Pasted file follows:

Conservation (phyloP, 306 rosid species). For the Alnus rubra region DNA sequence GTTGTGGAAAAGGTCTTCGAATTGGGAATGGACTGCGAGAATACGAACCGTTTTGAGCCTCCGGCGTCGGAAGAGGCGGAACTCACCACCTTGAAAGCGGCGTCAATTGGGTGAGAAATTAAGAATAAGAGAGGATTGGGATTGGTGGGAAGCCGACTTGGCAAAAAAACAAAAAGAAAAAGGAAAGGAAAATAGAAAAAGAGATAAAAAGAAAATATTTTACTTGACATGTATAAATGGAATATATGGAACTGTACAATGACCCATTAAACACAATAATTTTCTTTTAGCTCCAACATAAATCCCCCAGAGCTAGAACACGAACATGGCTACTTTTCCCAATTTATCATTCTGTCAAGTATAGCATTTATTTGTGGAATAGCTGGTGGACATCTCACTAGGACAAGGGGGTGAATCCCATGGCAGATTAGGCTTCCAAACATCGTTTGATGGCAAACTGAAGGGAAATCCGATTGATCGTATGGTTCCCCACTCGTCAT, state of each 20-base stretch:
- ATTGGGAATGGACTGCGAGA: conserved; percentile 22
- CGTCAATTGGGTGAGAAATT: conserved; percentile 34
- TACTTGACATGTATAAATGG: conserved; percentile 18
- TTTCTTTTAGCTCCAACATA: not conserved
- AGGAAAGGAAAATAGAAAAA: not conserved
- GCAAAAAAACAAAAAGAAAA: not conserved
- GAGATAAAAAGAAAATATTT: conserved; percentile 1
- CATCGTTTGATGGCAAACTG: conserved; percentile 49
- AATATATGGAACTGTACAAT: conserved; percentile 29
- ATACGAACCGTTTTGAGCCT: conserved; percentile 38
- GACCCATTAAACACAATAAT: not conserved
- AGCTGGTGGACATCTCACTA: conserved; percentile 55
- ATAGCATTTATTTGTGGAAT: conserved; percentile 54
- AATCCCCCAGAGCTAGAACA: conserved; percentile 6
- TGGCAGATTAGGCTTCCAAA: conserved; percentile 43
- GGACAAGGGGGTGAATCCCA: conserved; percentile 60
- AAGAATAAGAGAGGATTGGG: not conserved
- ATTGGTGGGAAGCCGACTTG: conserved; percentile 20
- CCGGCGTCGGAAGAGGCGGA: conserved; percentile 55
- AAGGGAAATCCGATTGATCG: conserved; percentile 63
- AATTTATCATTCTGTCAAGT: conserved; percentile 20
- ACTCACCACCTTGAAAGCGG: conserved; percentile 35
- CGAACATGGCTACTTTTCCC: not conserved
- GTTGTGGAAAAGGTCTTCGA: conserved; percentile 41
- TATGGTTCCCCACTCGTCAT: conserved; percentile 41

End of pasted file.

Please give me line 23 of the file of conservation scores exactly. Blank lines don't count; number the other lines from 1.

- ACTCACCACCTTGAAAGCGG: conserved; percentile 35